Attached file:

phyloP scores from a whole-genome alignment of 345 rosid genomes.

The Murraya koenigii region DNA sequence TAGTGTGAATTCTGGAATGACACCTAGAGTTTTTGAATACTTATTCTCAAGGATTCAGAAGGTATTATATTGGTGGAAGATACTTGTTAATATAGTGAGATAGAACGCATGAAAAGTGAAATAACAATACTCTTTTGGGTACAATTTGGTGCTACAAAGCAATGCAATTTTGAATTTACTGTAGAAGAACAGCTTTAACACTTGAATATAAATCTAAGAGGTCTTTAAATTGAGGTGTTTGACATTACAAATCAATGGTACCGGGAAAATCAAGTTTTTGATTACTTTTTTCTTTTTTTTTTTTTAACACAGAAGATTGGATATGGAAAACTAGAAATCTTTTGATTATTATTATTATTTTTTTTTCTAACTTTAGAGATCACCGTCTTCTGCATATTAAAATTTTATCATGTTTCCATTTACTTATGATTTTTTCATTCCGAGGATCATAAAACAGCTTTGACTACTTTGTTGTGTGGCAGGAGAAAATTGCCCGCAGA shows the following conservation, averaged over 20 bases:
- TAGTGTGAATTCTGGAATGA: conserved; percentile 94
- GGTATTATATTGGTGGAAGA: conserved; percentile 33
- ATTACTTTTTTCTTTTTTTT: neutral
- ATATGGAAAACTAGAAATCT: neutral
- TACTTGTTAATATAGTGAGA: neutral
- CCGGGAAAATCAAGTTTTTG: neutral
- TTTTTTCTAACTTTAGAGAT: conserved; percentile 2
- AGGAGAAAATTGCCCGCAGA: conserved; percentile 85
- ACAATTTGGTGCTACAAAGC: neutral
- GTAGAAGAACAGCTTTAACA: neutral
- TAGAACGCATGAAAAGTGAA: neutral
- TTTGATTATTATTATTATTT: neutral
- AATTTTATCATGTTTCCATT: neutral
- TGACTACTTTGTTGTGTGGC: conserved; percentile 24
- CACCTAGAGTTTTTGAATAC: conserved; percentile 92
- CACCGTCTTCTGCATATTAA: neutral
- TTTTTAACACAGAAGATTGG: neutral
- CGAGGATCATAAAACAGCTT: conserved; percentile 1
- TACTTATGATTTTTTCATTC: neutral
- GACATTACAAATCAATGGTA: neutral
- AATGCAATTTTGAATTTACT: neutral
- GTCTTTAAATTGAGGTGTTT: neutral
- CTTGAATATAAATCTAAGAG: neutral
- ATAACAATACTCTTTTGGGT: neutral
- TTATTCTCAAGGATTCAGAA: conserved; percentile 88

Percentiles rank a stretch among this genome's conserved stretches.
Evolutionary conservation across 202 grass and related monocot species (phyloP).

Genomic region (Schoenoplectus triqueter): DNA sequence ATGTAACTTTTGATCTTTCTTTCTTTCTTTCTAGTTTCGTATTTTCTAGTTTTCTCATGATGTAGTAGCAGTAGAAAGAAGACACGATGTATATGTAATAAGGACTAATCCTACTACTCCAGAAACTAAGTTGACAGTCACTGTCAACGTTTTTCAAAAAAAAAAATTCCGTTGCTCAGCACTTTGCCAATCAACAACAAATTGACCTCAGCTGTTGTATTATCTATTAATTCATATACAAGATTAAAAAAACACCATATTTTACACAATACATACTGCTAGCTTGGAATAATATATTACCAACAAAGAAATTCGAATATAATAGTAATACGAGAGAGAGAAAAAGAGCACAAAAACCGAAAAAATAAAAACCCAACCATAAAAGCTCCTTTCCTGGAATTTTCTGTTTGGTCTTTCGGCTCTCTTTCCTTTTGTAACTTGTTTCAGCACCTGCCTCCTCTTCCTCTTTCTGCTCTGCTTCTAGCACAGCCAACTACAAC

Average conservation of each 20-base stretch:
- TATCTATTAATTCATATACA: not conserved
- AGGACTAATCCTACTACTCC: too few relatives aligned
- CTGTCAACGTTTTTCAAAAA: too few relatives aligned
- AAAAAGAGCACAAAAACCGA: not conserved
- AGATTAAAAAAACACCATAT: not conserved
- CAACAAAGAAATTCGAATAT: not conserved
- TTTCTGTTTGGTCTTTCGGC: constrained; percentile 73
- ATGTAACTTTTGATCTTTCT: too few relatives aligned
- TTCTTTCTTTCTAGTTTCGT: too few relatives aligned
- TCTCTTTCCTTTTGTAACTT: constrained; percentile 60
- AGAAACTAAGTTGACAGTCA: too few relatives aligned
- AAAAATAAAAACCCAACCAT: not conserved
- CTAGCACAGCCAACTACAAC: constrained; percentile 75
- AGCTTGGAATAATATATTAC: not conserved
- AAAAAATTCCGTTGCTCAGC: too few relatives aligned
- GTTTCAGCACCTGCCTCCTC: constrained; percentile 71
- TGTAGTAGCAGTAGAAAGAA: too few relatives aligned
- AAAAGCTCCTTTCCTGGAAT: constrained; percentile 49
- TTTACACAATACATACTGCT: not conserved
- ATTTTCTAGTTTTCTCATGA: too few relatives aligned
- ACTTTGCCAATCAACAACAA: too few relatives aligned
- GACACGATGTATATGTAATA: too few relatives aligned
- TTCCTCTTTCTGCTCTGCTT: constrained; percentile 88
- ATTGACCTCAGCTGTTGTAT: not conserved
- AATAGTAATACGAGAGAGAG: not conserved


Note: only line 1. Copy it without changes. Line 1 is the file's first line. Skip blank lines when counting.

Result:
phyloP scores from a whole-genome alignment of 345 rosid genomes.